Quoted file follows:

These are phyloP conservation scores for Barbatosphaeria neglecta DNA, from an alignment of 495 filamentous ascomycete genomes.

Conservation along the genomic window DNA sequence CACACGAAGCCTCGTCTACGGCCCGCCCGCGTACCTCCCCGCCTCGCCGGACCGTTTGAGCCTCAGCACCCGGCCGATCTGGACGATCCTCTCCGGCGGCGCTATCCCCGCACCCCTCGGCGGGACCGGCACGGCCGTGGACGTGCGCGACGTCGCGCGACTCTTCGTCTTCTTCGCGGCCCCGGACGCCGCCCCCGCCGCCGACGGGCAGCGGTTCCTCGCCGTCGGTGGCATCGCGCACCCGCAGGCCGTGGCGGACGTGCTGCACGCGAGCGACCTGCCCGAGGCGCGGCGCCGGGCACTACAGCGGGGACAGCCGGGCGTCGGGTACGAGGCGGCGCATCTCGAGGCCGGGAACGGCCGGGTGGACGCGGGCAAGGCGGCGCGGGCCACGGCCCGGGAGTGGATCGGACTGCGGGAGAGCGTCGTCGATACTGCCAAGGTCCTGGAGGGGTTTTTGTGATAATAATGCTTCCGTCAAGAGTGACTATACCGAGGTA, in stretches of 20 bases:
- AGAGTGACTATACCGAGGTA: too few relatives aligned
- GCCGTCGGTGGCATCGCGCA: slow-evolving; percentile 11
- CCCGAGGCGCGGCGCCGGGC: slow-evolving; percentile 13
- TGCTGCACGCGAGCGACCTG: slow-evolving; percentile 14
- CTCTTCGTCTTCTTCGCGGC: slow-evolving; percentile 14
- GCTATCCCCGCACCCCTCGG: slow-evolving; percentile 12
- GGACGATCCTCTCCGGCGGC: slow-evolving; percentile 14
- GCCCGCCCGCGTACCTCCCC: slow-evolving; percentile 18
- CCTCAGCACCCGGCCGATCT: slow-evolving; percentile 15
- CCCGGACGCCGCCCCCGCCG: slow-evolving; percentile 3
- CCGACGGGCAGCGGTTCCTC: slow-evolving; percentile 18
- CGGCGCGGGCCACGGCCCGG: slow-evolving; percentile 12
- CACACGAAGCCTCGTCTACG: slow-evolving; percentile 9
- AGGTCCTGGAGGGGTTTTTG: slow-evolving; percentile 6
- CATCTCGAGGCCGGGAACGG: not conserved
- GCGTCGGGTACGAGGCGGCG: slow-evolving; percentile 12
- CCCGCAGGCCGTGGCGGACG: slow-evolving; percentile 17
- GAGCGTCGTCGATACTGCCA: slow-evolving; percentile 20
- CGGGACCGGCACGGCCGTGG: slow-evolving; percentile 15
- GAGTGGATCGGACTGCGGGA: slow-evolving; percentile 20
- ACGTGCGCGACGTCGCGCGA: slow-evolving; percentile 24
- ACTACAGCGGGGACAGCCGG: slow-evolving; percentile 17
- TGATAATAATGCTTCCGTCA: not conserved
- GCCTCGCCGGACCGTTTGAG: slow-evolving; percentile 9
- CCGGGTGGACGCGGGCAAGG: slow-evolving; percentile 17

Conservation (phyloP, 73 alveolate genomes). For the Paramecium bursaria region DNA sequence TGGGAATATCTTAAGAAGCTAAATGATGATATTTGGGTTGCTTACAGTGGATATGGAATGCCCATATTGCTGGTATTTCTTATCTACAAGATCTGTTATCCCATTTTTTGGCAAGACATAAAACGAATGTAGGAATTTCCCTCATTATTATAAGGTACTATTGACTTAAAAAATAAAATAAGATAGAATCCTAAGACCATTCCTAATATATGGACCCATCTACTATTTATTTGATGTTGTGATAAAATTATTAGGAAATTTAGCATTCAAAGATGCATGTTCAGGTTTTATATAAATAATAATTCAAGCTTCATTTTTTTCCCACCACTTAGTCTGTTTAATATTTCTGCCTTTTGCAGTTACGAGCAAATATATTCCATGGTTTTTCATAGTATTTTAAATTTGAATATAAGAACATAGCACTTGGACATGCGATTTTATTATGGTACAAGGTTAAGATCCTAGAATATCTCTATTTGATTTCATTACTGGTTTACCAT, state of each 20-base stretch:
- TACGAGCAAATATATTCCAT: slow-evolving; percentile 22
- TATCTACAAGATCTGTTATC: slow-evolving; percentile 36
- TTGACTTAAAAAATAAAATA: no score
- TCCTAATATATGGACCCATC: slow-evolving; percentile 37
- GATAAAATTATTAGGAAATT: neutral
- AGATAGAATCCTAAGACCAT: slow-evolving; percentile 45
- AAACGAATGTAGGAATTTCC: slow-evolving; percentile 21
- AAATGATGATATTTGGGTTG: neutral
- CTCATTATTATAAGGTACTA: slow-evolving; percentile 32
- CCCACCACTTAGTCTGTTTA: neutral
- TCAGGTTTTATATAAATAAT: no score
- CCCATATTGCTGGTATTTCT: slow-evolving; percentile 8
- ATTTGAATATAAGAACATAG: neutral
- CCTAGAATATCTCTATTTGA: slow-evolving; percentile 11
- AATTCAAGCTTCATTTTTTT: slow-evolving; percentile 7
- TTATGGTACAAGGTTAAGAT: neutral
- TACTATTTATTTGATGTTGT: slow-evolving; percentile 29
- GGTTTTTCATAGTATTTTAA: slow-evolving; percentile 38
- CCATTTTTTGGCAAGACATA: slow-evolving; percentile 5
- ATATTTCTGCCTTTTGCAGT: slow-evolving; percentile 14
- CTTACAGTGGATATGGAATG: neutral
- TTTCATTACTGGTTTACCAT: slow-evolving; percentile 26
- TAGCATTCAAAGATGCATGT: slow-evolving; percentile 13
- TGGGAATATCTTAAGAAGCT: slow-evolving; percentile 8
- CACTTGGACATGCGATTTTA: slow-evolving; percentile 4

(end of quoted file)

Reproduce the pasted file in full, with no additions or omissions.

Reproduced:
These are phyloP conservation scores for Barbatosphaeria neglecta DNA, from an alignment of 495 filamentous ascomycete genomes.

Conservation along the genomic window DNA sequence CACACGAAGCCTCGTCTACGGCCCGCCCGCGTACCTCCCCGCCTCGCCGGACCGTTTGAGCCTCAGCACCCGGCCGATCTGGACGATCCTCTCCGGCGGCGCTATCCCCGCACCCCTCGGCGGGACCGGCACGGCCGTGGACGTGCGCGACGTCGCGCGACTCTTCGTCTTCTTCGCGGCCCCGGACGCCGCCCCCGCCGCCGACGGGCAGCGGTTCCTCGCCGTCGGTGGCATCGCGCACCCGCAGGCCGTGGCGGACGTGCTGCACGCGAGCGACCTGCCCGAGGCGCGGCGCCGGGCACTACAGCGGGGACAGCCGGGCGTCGGGTACGAGGCGGCGCATCTCGAGGCCGGGAACGGCCGGGTGGACGCGGGCAAGGCGGCGCGGGCCACGGCCCGGGAGTGGATCGGACTGCGGGAGAGCGTCGTCGATACTGCCAAGGTCCTGGAGGGGTTTTTGTGATAATAATGCTTCCGTCAAGAGTGACTATACCGAGGTA, in stretches of 20 bases:
- AGAGTGACTATACCGAGGTA: too few relatives aligned
- GCCGTCGGTGGCATCGCGCA: slow-evolving; percentile 11
- CCCGAGGCGCGGCGCCGGGC: slow-evolving; percentile 13
- TGCTGCACGCGAGCGACCTG: slow-evolving; percentile 14
- CTCTTCGTCTTCTTCGCGGC: slow-evolving; percentile 14
- GCTATCCCCGCACCCCTCGG: slow-evolving; percentile 12
- GGACGATCCTCTCCGGCGGC: slow-evolving; percentile 14
- GCCCGCCCGCGTACCTCCCC: slow-evolving; percentile 18
- CCTCAGCACCCGGCCGATCT: slow-evolving; percentile 15
- CCCGGACGCCGCCCCCGCCG: slow-evolving; percentile 3
- CCGACGGGCAGCGGTTCCTC: slow-evolving; percentile 18
- CGGCGCGGGCCACGGCCCGG: slow-evolving; percentile 12
- CACACGAAGCCTCGTCTACG: slow-evolving; percentile 9
- AGGTCCTGGAGGGGTTTTTG: slow-evolving; percentile 6
- CATCTCGAGGCCGGGAACGG: not conserved
- GCGTCGGGTACGAGGCGGCG: slow-evolving; percentile 12
- CCCGCAGGCCGTGGCGGACG: slow-evolving; percentile 17
- GAGCGTCGTCGATACTGCCA: slow-evolving; percentile 20
- CGGGACCGGCACGGCCGTGG: slow-evolving; percentile 15
- GAGTGGATCGGACTGCGGGA: slow-evolving; percentile 20
- ACGTGCGCGACGTCGCGCGA: slow-evolving; percentile 24
- ACTACAGCGGGGACAGCCGG: slow-evolving; percentile 17
- TGATAATAATGCTTCCGTCA: not conserved
- GCCTCGCCGGACCGTTTGAG: slow-evolving; percentile 9
- CCGGGTGGACGCGGGCAAGG: slow-evolving; percentile 17

Conservation (phyloP, 73 alveolate genomes). For the Paramecium bursaria region DNA sequence TGGGAATATCTTAAGAAGCTAAATGATGATATTTGGGTTGCTTACAGTGGATATGGAATGCCCATATTGCTGGTATTTCTTATCTACAAGATCTGTTATCCCATTTTTTGGCAAGACATAAAACGAATGTAGGAATTTCCCTCATTATTATAAGGTACTATTGACTTAAAAAATAAAATAAGATAGAATCCTAAGACCATTCCTAATATATGGACCCATCTACTATTTATTTGATGTTGTGATAAAATTATTAGGAAATTTAGCATTCAAAGATGCATGTTCAGGTTTTATATAAATAATAATTCAAGCTTCATTTTTTTCCCACCACTTAGTCTGTTTAATATTTCTGCCTTTTGCAGTTACGAGCAAATATATTCCATGGTTTTTCATAGTATTTTAAATTTGAATATAAGAACATAGCACTTGGACATGCGATTTTATTATGGTACAAGGTTAAGATCCTAGAATATCTCTATTTGATTTCATTACTGGTTTACCAT, state of each 20-base stretch:
- TACGAGCAAATATATTCCAT: slow-evolving; percentile 22
- TATCTACAAGATCTGTTATC: slow-evolving; percentile 36
- TTGACTTAAAAAATAAAATA: no score
- TCCTAATATATGGACCCATC: slow-evolving; percentile 37
- GATAAAATTATTAGGAAATT: neutral
- AGATAGAATCCTAAGACCAT: slow-evolving; percentile 45
- AAACGAATGTAGGAATTTCC: slow-evolving; percentile 21
- AAATGATGATATTTGGGTTG: neutral
- CTCATTATTATAAGGTACTA: slow-evolving; percentile 32
- CCCACCACTTAGTCTGTTTA: neutral
- TCAGGTTTTATATAAATAAT: no score
- CCCATATTGCTGGTATTTCT: slow-evolving; percentile 8
- ATTTGAATATAAGAACATAG: neutral
- CCTAGAATATCTCTATTTGA: slow-evolving; percentile 11
- AATTCAAGCTTCATTTTTTT: slow-evolving; percentile 7
- TTATGGTACAAGGTTAAGAT: neutral
- TACTATTTATTTGATGTTGT: slow-evolving; percentile 29
- GGTTTTTCATAGTATTTTAA: slow-evolving; percentile 38
- CCATTTTTTGGCAAGACATA: slow-evolving; percentile 5
- ATATTTCTGCCTTTTGCAGT: slow-evolving; percentile 14
- CTTACAGTGGATATGGAATG: neutral
- TTTCATTACTGGTTTACCAT: slow-evolving; percentile 26
- TAGCATTCAAAGATGCATGT: slow-evolving; percentile 13
- TGGGAATATCTTAAGAAGCT: slow-evolving; percentile 8
- CACTTGGACATGCGATTTTA: slow-evolving; percentile 4